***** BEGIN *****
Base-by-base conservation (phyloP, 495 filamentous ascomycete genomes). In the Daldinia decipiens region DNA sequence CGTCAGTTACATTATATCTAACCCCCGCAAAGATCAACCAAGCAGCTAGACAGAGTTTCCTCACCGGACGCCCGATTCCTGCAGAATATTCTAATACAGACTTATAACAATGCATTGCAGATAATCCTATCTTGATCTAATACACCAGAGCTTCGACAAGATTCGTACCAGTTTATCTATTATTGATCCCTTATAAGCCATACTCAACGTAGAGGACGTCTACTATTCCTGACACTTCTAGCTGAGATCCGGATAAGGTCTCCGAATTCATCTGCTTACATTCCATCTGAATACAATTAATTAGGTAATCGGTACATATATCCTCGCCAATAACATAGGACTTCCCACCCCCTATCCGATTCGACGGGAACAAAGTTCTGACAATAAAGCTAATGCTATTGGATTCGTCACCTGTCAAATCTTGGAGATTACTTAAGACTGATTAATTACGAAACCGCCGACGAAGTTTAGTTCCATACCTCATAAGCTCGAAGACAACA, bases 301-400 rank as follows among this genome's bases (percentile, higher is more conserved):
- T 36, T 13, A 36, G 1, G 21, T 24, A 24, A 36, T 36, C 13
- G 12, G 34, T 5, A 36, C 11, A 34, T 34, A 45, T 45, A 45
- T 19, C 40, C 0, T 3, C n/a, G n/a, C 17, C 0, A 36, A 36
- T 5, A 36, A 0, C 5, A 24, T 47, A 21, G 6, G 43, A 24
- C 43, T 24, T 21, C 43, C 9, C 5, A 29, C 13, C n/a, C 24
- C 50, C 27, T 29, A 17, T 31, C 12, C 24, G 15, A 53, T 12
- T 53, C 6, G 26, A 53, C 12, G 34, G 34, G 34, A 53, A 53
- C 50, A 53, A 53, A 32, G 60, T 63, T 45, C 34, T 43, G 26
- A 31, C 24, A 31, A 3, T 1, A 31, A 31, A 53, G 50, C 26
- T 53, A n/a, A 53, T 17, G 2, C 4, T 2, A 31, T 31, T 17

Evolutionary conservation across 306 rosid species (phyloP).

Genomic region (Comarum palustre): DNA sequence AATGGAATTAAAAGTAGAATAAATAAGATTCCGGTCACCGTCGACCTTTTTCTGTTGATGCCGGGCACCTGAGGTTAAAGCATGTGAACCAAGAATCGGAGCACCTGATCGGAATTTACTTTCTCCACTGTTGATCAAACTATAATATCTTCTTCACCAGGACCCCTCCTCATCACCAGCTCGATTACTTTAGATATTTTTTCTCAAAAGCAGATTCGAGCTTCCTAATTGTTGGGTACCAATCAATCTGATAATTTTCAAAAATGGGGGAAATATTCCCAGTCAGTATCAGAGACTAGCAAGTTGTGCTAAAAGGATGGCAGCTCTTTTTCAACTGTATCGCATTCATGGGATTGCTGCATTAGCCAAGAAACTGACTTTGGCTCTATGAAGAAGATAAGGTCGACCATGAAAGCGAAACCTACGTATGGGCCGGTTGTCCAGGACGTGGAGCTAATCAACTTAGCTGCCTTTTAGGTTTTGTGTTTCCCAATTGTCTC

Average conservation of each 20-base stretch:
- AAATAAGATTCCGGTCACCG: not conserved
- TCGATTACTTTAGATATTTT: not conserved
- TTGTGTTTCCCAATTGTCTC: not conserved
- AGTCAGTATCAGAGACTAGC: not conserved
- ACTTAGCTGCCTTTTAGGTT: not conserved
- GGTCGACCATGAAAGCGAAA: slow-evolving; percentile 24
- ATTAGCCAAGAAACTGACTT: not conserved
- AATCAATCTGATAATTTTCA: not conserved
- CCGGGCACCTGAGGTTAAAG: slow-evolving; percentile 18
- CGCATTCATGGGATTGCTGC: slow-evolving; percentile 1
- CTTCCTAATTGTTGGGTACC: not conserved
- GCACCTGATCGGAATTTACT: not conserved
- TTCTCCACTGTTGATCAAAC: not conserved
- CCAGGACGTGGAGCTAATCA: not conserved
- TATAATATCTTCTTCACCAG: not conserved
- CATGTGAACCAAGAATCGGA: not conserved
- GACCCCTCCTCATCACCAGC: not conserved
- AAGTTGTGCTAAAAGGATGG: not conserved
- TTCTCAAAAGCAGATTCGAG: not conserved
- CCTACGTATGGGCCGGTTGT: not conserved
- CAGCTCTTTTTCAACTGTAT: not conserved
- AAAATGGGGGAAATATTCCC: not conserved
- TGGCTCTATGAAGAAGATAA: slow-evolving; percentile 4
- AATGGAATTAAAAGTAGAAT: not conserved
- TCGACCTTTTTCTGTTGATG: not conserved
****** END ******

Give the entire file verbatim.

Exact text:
Base-by-base conservation (phyloP, 495 filamentous ascomycete genomes). In the Daldinia decipiens region DNA sequence CGTCAGTTACATTATATCTAACCCCCGCAAAGATCAACCAAGCAGCTAGACAGAGTTTCCTCACCGGACGCCCGATTCCTGCAGAATATTCTAATACAGACTTATAACAATGCATTGCAGATAATCCTATCTTGATCTAATACACCAGAGCTTCGACAAGATTCGTACCAGTTTATCTATTATTGATCCCTTATAAGCCATACTCAACGTAGAGGACGTCTACTATTCCTGACACTTCTAGCTGAGATCCGGATAAGGTCTCCGAATTCATCTGCTTACATTCCATCTGAATACAATTAATTAGGTAATCGGTACATATATCCTCGCCAATAACATAGGACTTCCCACCCCCTATCCGATTCGACGGGAACAAAGTTCTGACAATAAAGCTAATGCTATTGGATTCGTCACCTGTCAAATCTTGGAGATTACTTAAGACTGATTAATTACGAAACCGCCGACGAAGTTTAGTTCCATACCTCATAAGCTCGAAGACAACA, bases 301-400 rank as follows among this genome's bases (percentile, higher is more conserved):
- T 36, T 13, A 36, G 1, G 21, T 24, A 24, A 36, T 36, C 13
- G 12, G 34, T 5, A 36, C 11, A 34, T 34, A 45, T 45, A 45
- T 19, C 40, C 0, T 3, C n/a, G n/a, C 17, C 0, A 36, A 36
- T 5, A 36, A 0, C 5, A 24, T 47, A 21, G 6, G 43, A 24
- C 43, T 24, T 21, C 43, C 9, C 5, A 29, C 13, C n/a, C 24
- C 50, C 27, T 29, A 17, T 31, C 12, C 24, G 15, A 53, T 12
- T 53, C 6, G 26, A 53, C 12, G 34, G 34, G 34, A 53, A 53
- C 50, A 53, A 53, A 32, G 60, T 63, T 45, C 34, T 43, G 26
- A 31, C 24, A 31, A 3, T 1, A 31, A 31, A 53, G 50, C 26
- T 53, A n/a, A 53, T 17, G 2, C 4, T 2, A 31, T 31, T 17

Evolutionary conservation across 306 rosid species (phyloP).

Genomic region (Comarum palustre): DNA sequence AATGGAATTAAAAGTAGAATAAATAAGATTCCGGTCACCGTCGACCTTTTTCTGTTGATGCCGGGCACCTGAGGTTAAAGCATGTGAACCAAGAATCGGAGCACCTGATCGGAATTTACTTTCTCCACTGTTGATCAAACTATAATATCTTCTTCACCAGGACCCCTCCTCATCACCAGCTCGATTACTTTAGATATTTTTTCTCAAAAGCAGATTCGAGCTTCCTAATTGTTGGGTACCAATCAATCTGATAATTTTCAAAAATGGGGGAAATATTCCCAGTCAGTATCAGAGACTAGCAAGTTGTGCTAAAAGGATGGCAGCTCTTTTTCAACTGTATCGCATTCATGGGATTGCTGCATTAGCCAAGAAACTGACTTTGGCTCTATGAAGAAGATAAGGTCGACCATGAAAGCGAAACCTACGTATGGGCCGGTTGTCCAGGACGTGGAGCTAATCAACTTAGCTGCCTTTTAGGTTTTGTGTTTCCCAATTGTCTC

Average conservation of each 20-base stretch:
- AAATAAGATTCCGGTCACCG: not conserved
- TCGATTACTTTAGATATTTT: not conserved
- TTGTGTTTCCCAATTGTCTC: not conserved
- AGTCAGTATCAGAGACTAGC: not conserved
- ACTTAGCTGCCTTTTAGGTT: not conserved
- GGTCGACCATGAAAGCGAAA: slow-evolving; percentile 24
- ATTAGCCAAGAAACTGACTT: not conserved
- AATCAATCTGATAATTTTCA: not conserved
- CCGGGCACCTGAGGTTAAAG: slow-evolving; percentile 18
- CGCATTCATGGGATTGCTGC: slow-evolving; percentile 1
- CTTCCTAATTGTTGGGTACC: not conserved
- GCACCTGATCGGAATTTACT: not conserved
- TTCTCCACTGTTGATCAAAC: not conserved
- CCAGGACGTGGAGCTAATCA: not conserved
- TATAATATCTTCTTCACCAG: not conserved
- CATGTGAACCAAGAATCGGA: not conserved
- GACCCCTCCTCATCACCAGC: not conserved
- AAGTTGTGCTAAAAGGATGG: not conserved
- TTCTCAAAAGCAGATTCGAG: not conserved
- CCTACGTATGGGCCGGTTGT: not conserved
- CAGCTCTTTTTCAACTGTAT: not conserved
- AAAATGGGGGAAATATTCCC: not conserved
- TGGCTCTATGAAGAAGATAA: slow-evolving; percentile 4
- AATGGAATTAAAAGTAGAAT: not conserved
- TCGACCTTTTTCTGTTGATG: not conserved